A bit of fear may be good for risk management, but too much of it makes you a coward. A coward is someone who fails not because they quit but because they never tried. A great majority of our limitations are in our heads, not our hands. We suffer more in imagination than reality: When we leverage our strengths at the right time, a small act can redefine everything. A single match can burn down a forest. A single quiet realization can dissolve years of pessimism. A single invention can change an industry. You contain more than you lack, so, apply your advantage and seize your moment.
Money can buy happiness but it will never buy fulfilment. Money is great, but no amount will ever be ‘enough’. Money solves problems, but money will only ever solve money-problems. You’ve probably heard of some variation of the adage, “Money can buy medicine but it can’t buy health. Money can buy a house but it can’t buy a home. Money can buy company but it can’t buy you friends, family, and love.” And that’s all true.
Dreams can’t be purchased with currencies other than grit, belief, and diligence. Every mistake, no matter how costly, can bring you incredible profit if you learn from it. The freedom to pursue what you want is true fortune, and doing so without worrying what others think of you is true wealth. The most valuable things in life are not things.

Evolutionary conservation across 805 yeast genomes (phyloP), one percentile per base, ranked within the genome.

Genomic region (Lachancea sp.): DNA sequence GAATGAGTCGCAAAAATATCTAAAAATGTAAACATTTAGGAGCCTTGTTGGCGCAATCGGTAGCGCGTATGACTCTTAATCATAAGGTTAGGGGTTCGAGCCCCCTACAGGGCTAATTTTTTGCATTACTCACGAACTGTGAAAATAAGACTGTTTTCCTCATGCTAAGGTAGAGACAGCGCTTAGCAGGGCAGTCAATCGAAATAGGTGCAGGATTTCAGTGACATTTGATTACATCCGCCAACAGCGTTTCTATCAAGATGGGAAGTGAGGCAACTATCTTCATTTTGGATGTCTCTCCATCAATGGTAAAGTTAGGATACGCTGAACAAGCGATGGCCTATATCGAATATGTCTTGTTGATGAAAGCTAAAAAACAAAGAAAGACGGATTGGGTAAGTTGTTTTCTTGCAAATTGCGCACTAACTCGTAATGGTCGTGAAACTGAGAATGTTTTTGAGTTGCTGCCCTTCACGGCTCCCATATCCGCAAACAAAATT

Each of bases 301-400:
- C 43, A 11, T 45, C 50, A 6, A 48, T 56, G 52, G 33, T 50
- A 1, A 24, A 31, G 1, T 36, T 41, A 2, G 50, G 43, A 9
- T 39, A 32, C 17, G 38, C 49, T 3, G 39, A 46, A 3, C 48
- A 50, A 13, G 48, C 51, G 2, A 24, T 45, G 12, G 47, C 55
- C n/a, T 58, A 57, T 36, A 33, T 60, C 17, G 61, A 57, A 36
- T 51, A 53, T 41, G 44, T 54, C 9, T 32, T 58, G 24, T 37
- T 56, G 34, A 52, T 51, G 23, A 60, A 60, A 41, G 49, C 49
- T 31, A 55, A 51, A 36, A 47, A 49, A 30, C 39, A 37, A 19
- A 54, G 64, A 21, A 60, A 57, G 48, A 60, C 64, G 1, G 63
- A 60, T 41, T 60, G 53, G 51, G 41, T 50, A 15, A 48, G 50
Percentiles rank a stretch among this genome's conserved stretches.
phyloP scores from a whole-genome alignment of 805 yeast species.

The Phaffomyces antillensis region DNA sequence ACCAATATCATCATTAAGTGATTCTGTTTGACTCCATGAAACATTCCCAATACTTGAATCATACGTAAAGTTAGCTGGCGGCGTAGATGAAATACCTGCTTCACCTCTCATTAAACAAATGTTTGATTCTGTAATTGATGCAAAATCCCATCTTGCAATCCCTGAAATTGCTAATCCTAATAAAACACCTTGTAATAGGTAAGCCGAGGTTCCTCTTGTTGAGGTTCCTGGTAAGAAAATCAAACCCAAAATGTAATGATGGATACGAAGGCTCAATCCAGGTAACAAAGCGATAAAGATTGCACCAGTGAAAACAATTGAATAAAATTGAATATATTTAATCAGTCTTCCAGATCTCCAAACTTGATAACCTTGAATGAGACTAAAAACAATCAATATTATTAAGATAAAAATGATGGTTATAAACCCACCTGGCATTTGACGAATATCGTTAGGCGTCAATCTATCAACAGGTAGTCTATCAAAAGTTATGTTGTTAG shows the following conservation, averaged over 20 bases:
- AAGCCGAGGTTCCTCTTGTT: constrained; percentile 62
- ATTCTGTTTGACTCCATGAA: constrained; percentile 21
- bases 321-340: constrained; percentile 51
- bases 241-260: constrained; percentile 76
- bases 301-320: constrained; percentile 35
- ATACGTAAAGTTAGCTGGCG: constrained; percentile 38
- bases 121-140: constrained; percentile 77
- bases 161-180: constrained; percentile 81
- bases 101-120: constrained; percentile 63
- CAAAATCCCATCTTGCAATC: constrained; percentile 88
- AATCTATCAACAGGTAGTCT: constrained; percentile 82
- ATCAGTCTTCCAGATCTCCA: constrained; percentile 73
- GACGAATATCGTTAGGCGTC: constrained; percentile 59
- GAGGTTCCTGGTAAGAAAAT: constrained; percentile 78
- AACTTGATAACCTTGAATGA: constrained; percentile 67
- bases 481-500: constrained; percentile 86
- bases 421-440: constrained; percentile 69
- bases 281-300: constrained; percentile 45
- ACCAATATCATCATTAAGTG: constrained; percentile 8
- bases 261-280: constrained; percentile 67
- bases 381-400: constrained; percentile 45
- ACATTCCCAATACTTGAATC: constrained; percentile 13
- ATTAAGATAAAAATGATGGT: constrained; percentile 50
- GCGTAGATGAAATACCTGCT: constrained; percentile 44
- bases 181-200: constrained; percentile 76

“True fulfillment is bought with earnestness, joy, and compassion. Do anything with love and it will bring a salary of a life worth living.”
A need for approval
Something that prevents many people from knowing what they truly want—what truly drives them—is not distinguishing between wants and oughts.
“I'm just a collection of mirrors, reflecting what everyone else expects of me.”
— Rollo May
It’s very easy to confuse the expectations of others for your own drivers. Maybe our parents put their dreams on us; many adults are still trying to earn the approval of unappeasable parents, even if it’s out of habit. Maybe our friends said we’re “smart” and should pursue a certain industry. What others expect of us become what we feel like we ought to do. In my experience, it usually takes people one terrible job that they absolutely hate working at to become more aware of what truly drives them.
Unfortunately, those who follow the crowd usually get lost in it. I don’t know all the keys to success (or if there even is a formula), but I’m sure that the key to failure is trying to please everyone. The constant need for validation usually ends in regrets, because conscience is the first to get compromised when attention becomes an addiction. You will surprise yourself with how far you’re willing to betray yourself for a brief round of applause.
Besides, your work must be meaningful to you before it is worthwhile for anyone else anyway—no amount of external approval can make you feel like what you did was truly worthy if you’re not proud of it first (kind of like when mothers fight back shock and hide expressions of confusion when consoling crestfallen young children about how “fantastic” their artwork turned out).
If your “why” doesn’t come from the heart, you have got to dig deeper to discover what drives you. That is what’s going to keep the journey sustainable, fruitful, and, ultimately, fun.
Happy Friday (and share this post with a friend!),